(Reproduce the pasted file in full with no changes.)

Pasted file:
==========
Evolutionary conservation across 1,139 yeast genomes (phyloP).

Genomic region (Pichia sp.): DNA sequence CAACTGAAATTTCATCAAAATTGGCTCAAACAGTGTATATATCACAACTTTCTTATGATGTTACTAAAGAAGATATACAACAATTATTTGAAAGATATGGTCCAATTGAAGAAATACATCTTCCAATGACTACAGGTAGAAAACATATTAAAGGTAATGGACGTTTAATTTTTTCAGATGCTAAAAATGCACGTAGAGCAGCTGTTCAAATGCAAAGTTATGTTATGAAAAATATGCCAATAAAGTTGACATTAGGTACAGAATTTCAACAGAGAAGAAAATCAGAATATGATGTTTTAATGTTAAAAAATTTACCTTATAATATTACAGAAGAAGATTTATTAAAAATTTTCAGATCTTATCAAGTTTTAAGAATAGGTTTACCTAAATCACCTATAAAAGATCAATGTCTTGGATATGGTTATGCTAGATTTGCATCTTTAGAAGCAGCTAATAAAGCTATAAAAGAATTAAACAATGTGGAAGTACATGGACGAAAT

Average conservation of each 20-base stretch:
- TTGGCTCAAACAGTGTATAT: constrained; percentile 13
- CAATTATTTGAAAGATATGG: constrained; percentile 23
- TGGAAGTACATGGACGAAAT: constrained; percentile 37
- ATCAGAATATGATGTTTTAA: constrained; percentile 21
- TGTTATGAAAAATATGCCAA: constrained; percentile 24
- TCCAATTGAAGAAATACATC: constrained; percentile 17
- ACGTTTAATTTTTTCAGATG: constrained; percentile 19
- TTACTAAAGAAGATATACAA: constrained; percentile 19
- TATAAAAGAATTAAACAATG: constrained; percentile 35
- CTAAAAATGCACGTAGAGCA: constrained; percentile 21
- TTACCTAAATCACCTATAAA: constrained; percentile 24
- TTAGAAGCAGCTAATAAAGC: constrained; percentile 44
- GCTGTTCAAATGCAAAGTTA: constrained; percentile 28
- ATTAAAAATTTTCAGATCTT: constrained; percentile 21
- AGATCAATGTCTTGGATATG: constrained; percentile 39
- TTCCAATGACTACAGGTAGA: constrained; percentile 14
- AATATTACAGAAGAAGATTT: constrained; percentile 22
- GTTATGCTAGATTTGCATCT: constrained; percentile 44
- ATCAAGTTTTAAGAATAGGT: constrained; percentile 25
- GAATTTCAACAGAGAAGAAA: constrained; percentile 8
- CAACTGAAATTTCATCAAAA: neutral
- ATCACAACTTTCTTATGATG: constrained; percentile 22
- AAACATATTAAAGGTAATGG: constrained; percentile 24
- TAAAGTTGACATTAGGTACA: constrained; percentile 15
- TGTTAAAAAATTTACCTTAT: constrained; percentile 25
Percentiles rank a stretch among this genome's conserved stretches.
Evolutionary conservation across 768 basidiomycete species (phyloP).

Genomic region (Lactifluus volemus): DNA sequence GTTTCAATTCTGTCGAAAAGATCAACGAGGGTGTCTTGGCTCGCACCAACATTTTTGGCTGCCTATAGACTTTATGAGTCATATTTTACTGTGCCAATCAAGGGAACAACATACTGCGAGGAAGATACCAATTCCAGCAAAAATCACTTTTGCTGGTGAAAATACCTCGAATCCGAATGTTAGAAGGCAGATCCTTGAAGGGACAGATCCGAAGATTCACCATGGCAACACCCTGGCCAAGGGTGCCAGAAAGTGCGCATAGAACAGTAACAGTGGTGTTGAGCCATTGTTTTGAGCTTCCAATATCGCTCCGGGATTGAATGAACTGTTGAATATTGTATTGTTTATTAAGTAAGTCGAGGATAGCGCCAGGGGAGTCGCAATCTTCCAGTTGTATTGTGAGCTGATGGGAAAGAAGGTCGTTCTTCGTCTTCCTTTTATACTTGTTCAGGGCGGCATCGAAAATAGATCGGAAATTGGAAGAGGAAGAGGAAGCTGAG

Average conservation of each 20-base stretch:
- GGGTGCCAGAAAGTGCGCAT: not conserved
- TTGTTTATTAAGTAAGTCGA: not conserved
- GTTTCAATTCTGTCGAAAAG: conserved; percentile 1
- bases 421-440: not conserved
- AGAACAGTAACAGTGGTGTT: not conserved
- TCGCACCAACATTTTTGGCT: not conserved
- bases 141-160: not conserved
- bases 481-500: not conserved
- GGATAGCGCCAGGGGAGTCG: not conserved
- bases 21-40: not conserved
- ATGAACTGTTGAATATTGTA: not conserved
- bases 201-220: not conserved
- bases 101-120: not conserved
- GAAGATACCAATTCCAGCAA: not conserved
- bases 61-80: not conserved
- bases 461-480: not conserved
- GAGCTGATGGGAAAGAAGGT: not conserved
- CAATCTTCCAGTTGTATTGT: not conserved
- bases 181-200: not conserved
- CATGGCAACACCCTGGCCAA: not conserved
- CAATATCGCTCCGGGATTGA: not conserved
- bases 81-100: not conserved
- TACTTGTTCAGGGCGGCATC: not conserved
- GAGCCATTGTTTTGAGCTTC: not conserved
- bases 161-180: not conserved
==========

Evolutionary conservation across 1,139 yeast genomes (phyloP).

Genomic region (Pichia sp.): DNA sequence CAACTGAAATTTCATCAAAATTGGCTCAAACAGTGTATATATCACAACTTTCTTATGATGTTACTAAAGAAGATATACAACAATTATTTGAAAGATATGGTCCAATTGAAGAAATACATCTTCCAATGACTACAGGTAGAAAACATATTAAAGGTAATGGACGTTTAATTTTTTCAGATGCTAAAAATGCACGTAGAGCAGCTGTTCAAATGCAAAGTTATGTTATGAAAAATATGCCAATAAAGTTGACATTAGGTACAGAATTTCAACAGAGAAGAAAATCAGAATATGATGTTTTAATGTTAAAAAATTTACCTTATAATATTACAGAAGAAGATTTATTAAAAATTTTCAGATCTTATCAAGTTTTAAGAATAGGTTTACCTAAATCACCTATAAAAGATCAATGTCTTGGATATGGTTATGCTAGATTTGCATCTTTAGAAGCAGCTAATAAAGCTATAAAAGAATTAAACAATGTGGAAGTACATGGACGAAAT

Average conservation of each 20-base stretch:
- TTGGCTCAAACAGTGTATAT: constrained; percentile 13
- CAATTATTTGAAAGATATGG: constrained; percentile 23
- TGGAAGTACATGGACGAAAT: constrained; percentile 37
- ATCAGAATATGATGTTTTAA: constrained; percentile 21
- TGTTATGAAAAATATGCCAA: constrained; percentile 24
- TCCAATTGAAGAAATACATC: constrained; percentile 17
- ACGTTTAATTTTTTCAGATG: constrained; percentile 19
- TTACTAAAGAAGATATACAA: constrained; percentile 19
- TATAAAAGAATTAAACAATG: constrained; percentile 35
- CTAAAAATGCACGTAGAGCA: constrained; percentile 21
- TTACCTAAATCACCTATAAA: constrained; percentile 24
- TTAGAAGCAGCTAATAAAGC: constrained; percentile 44
- GCTGTTCAAATGCAAAGTTA: constrained; percentile 28
- ATTAAAAATTTTCAGATCTT: constrained; percentile 21
- AGATCAATGTCTTGGATATG: constrained; percentile 39
- TTCCAATGACTACAGGTAGA: constrained; percentile 14
- AATATTACAGAAGAAGATTT: constrained; percentile 22
- GTTATGCTAGATTTGCATCT: constrained; percentile 44
- ATCAAGTTTTAAGAATAGGT: constrained; percentile 25
- GAATTTCAACAGAGAAGAAA: constrained; percentile 8
- CAACTGAAATTTCATCAAAA: neutral
- ATCACAACTTTCTTATGATG: constrained; percentile 22
- AAACATATTAAAGGTAATGG: constrained; percentile 24
- TAAAGTTGACATTAGGTACA: constrained; percentile 15
- TGTTAAAAAATTTACCTTAT: constrained; percentile 25
Percentiles rank a stretch among this genome's conserved stretches.
Evolutionary conservation across 768 basidiomycete species (phyloP).

Genomic region (Lactifluus volemus): DNA sequence GTTTCAATTCTGTCGAAAAGATCAACGAGGGTGTCTTGGCTCGCACCAACATTTTTGGCTGCCTATAGACTTTATGAGTCATATTTTACTGTGCCAATCAAGGGAACAACATACTGCGAGGAAGATACCAATTCCAGCAAAAATCACTTTTGCTGGTGAAAATACCTCGAATCCGAATGTTAGAAGGCAGATCCTTGAAGGGACAGATCCGAAGATTCACCATGGCAACACCCTGGCCAAGGGTGCCAGAAAGTGCGCATAGAACAGTAACAGTGGTGTTGAGCCATTGTTTTGAGCTTCCAATATCGCTCCGGGATTGAATGAACTGTTGAATATTGTATTGTTTATTAAGTAAGTCGAGGATAGCGCCAGGGGAGTCGCAATCTTCCAGTTGTATTGTGAGCTGATGGGAAAGAAGGTCGTTCTTCGTCTTCCTTTTATACTTGTTCAGGGCGGCATCGAAAATAGATCGGAAATTGGAAGAGGAAGAGGAAGCTGAG

Average conservation of each 20-base stretch:
- GGGTGCCAGAAAGTGCGCAT: not conserved
- TTGTTTATTAAGTAAGTCGA: not conserved
- GTTTCAATTCTGTCGAAAAG: conserved; percentile 1
- bases 421-440: not conserved
- AGAACAGTAACAGTGGTGTT: not conserved
- TCGCACCAACATTTTTGGCT: not conserved
- bases 141-160: not conserved
- bases 481-500: not conserved
- GGATAGCGCCAGGGGAGTCG: not conserved
- bases 21-40: not conserved
- ATGAACTGTTGAATATTGTA: not conserved
- bases 201-220: not conserved
- bases 101-120: not conserved
- GAAGATACCAATTCCAGCAA: not conserved
- bases 61-80: not conserved
- bases 461-480: not conserved
- GAGCTGATGGGAAAGAAGGT: not conserved
- CAATCTTCCAGTTGTATTGT: not conserved
- bases 181-200: not conserved
- CATGGCAACACCCTGGCCAA: not conserved
- CAATATCGCTCCGGGATTGA: not conserved
- bases 81-100: not conserved
- TACTTGTTCAGGGCGGCATC: not conserved
- GAGCCATTGTTTTGAGCTTC: not conserved
- bases 161-180: not conserved